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Corrections officers oversee the conditions of inmates in jails, reformatories and prisons. As managers of a custodial environment, corrections officers must stay vigilant for potential disorder and rules violations, which they must document for supervisors. To ensure their safety, officers must also become proficient in basic investigative, patrol and search methods. Although the job is extremely stressful, officers can advance into management positions, where the custodial aspects are less relevant than superior administrative skills.
Ensuring that jail or prison inmates comply with rules and regulations is a major part of a corrections officer's job. As the institution's eyes and ears, corrections officers supervise inmates' daily activities, keep track of their physical location, and monitor their behavior. To gain compliance and build trust, officers must avoid showing even a hint of favoritism. If any rules are violated, the officer must document the incident and report it for follow-up by administrators.
Corrections officers periodically inspect cells and other areas to ensure adequate sanitation, prevent security breaches and halt the smuggling of contraband, such as weapons or drugs. Officers also inspect mail and visitors to prevent prohibited items from entering the institutional environment. At times, the officer may search inmates for contraband items, as well. If an inmate escapes, corrections officers join local law enforcement officials in the resulting investigation and searches of the institution and surrounding areas.
To maintain order, corrections officers make periodic patrols of inmate quarters and work areas. As part of those efforts, officers will perform head counts of inmates at regular and irregular intervals. The officer also keeps an eye for signs of tension in places where inmates gather in large numbers -- such as auditoriums, food service areas and exercise yards -- and refers them for action by jail or prison administration.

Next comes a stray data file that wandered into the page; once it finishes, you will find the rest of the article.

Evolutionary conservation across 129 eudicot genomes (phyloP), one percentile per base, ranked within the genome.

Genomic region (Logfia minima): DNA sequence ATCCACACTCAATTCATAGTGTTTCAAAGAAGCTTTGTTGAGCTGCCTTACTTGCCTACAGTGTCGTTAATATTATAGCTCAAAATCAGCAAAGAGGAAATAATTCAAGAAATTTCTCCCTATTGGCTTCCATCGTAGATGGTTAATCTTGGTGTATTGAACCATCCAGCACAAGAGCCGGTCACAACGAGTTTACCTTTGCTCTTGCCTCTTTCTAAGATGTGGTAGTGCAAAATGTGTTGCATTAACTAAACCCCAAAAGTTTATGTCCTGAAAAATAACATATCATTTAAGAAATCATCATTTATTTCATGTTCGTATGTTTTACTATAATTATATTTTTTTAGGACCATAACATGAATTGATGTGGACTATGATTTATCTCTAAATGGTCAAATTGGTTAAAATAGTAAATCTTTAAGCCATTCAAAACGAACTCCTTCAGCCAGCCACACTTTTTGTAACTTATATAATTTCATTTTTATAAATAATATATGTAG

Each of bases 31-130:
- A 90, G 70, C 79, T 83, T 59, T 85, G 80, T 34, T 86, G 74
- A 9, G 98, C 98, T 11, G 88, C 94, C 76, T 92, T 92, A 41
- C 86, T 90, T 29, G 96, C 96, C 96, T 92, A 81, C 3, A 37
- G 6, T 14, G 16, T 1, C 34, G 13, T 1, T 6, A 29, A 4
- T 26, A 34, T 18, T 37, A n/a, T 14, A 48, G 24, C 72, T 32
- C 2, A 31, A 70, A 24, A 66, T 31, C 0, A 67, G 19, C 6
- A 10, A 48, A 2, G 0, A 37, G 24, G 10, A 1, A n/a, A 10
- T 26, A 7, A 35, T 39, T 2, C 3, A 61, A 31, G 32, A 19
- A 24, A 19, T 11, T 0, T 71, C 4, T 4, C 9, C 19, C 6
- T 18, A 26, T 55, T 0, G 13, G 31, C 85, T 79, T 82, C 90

Keeping accurate records of inmate location counts, equipment and supplies is a major ongoing task that corrections officers must perform. When inmates leave a facility, the officer must ensure that all relevant paperwork, including transportation permits, is in order. These functions become more important as jail or prison guards are promoted into management positions -- such as parole and probation officers, or wardens -- that place a greater emphasis on administrative and supervisory skills over the ability to handle a custodial environment.
Some jurisdictions, such as the state of Michigan, specifically assign corrections officers to focus on transporting inmates to courts, jails, medical centers, prisons and other designated locations. Officers performing these duties are responsible for every aspect of the trip, from timing and routing, to planning security precautions, and ensuring compliance with departmental policies. Generally speaking, this type of assignment is only made available to experienced corrections officers.
Ralph Heibutzki's articles have appeared in the "All Music Guide," "Goldmine," "Guitar Player" and "Vintage Guitar." He is also the author of "Unfinished Business: The Life & Times Of Danny Gatton," and holds a journalism degree from Michigan State University.
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